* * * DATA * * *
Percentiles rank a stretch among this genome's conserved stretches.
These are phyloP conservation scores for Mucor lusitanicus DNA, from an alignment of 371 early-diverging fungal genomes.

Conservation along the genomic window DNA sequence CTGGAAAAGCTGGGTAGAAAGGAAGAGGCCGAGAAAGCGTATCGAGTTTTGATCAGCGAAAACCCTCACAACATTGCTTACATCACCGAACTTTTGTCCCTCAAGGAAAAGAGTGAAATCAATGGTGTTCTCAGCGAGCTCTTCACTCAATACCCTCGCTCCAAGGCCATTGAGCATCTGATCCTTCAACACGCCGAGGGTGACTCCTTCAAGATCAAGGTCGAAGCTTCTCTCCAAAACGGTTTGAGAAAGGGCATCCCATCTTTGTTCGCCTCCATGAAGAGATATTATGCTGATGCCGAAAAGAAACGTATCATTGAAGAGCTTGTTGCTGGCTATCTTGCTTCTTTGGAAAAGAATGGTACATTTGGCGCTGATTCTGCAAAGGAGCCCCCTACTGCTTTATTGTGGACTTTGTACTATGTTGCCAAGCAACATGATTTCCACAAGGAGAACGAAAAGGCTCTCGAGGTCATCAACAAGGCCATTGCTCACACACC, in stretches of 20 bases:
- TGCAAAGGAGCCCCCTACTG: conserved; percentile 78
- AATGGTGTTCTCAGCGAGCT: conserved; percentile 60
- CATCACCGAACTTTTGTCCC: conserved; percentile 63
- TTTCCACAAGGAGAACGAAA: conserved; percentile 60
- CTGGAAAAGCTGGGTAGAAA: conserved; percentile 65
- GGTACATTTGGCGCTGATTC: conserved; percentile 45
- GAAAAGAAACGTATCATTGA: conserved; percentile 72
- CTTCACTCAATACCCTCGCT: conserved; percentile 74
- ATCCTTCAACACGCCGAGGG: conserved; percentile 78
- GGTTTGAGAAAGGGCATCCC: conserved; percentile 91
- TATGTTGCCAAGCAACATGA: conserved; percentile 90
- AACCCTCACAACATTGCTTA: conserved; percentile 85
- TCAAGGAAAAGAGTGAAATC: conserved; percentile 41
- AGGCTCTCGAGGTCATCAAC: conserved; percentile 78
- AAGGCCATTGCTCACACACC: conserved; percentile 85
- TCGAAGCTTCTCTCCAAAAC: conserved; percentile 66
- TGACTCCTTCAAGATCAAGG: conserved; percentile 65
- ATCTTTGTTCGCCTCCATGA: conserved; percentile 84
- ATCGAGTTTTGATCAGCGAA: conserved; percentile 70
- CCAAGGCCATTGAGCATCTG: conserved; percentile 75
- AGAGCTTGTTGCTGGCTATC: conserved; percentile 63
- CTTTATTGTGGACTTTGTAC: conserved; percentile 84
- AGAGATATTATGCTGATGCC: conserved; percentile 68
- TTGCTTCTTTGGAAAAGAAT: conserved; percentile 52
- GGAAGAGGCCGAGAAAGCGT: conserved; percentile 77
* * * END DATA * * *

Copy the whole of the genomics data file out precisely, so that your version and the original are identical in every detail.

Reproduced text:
Percentiles rank a stretch among this genome's conserved stretches.
These are phyloP conservation scores for Mucor lusitanicus DNA, from an alignment of 371 early-diverging fungal genomes.

Conservation along the genomic window DNA sequence CTGGAAAAGCTGGGTAGAAAGGAAGAGGCCGAGAAAGCGTATCGAGTTTTGATCAGCGAAAACCCTCACAACATTGCTTACATCACCGAACTTTTGTCCCTCAAGGAAAAGAGTGAAATCAATGGTGTTCTCAGCGAGCTCTTCACTCAATACCCTCGCTCCAAGGCCATTGAGCATCTGATCCTTCAACACGCCGAGGGTGACTCCTTCAAGATCAAGGTCGAAGCTTCTCTCCAAAACGGTTTGAGAAAGGGCATCCCATCTTTGTTCGCCTCCATGAAGAGATATTATGCTGATGCCGAAAAGAAACGTATCATTGAAGAGCTTGTTGCTGGCTATCTTGCTTCTTTGGAAAAGAATGGTACATTTGGCGCTGATTCTGCAAAGGAGCCCCCTACTGCTTTATTGTGGACTTTGTACTATGTTGCCAAGCAACATGATTTCCACAAGGAGAACGAAAAGGCTCTCGAGGTCATCAACAAGGCCATTGCTCACACACC, in stretches of 20 bases:
- TGCAAAGGAGCCCCCTACTG: conserved; percentile 78
- AATGGTGTTCTCAGCGAGCT: conserved; percentile 60
- CATCACCGAACTTTTGTCCC: conserved; percentile 63
- TTTCCACAAGGAGAACGAAA: conserved; percentile 60
- CTGGAAAAGCTGGGTAGAAA: conserved; percentile 65
- GGTACATTTGGCGCTGATTC: conserved; percentile 45
- GAAAAGAAACGTATCATTGA: conserved; percentile 72
- CTTCACTCAATACCCTCGCT: conserved; percentile 74
- ATCCTTCAACACGCCGAGGG: conserved; percentile 78
- GGTTTGAGAAAGGGCATCCC: conserved; percentile 91
- TATGTTGCCAAGCAACATGA: conserved; percentile 90
- AACCCTCACAACATTGCTTA: conserved; percentile 85
- TCAAGGAAAAGAGTGAAATC: conserved; percentile 41
- AGGCTCTCGAGGTCATCAAC: conserved; percentile 78
- AAGGCCATTGCTCACACACC: conserved; percentile 85
- TCGAAGCTTCTCTCCAAAAC: conserved; percentile 66
- TGACTCCTTCAAGATCAAGG: conserved; percentile 65
- ATCTTTGTTCGCCTCCATGA: conserved; percentile 84
- ATCGAGTTTTGATCAGCGAA: conserved; percentile 70
- CCAAGGCCATTGAGCATCTG: conserved; percentile 75
- AGAGCTTGTTGCTGGCTATC: conserved; percentile 63
- CTTTATTGTGGACTTTGTAC: conserved; percentile 84
- AGAGATATTATGCTGATGCC: conserved; percentile 68
- TTGCTTCTTTGGAAAAGAAT: conserved; percentile 52
- GGAAGAGGCCGAGAAAGCGT: conserved; percentile 77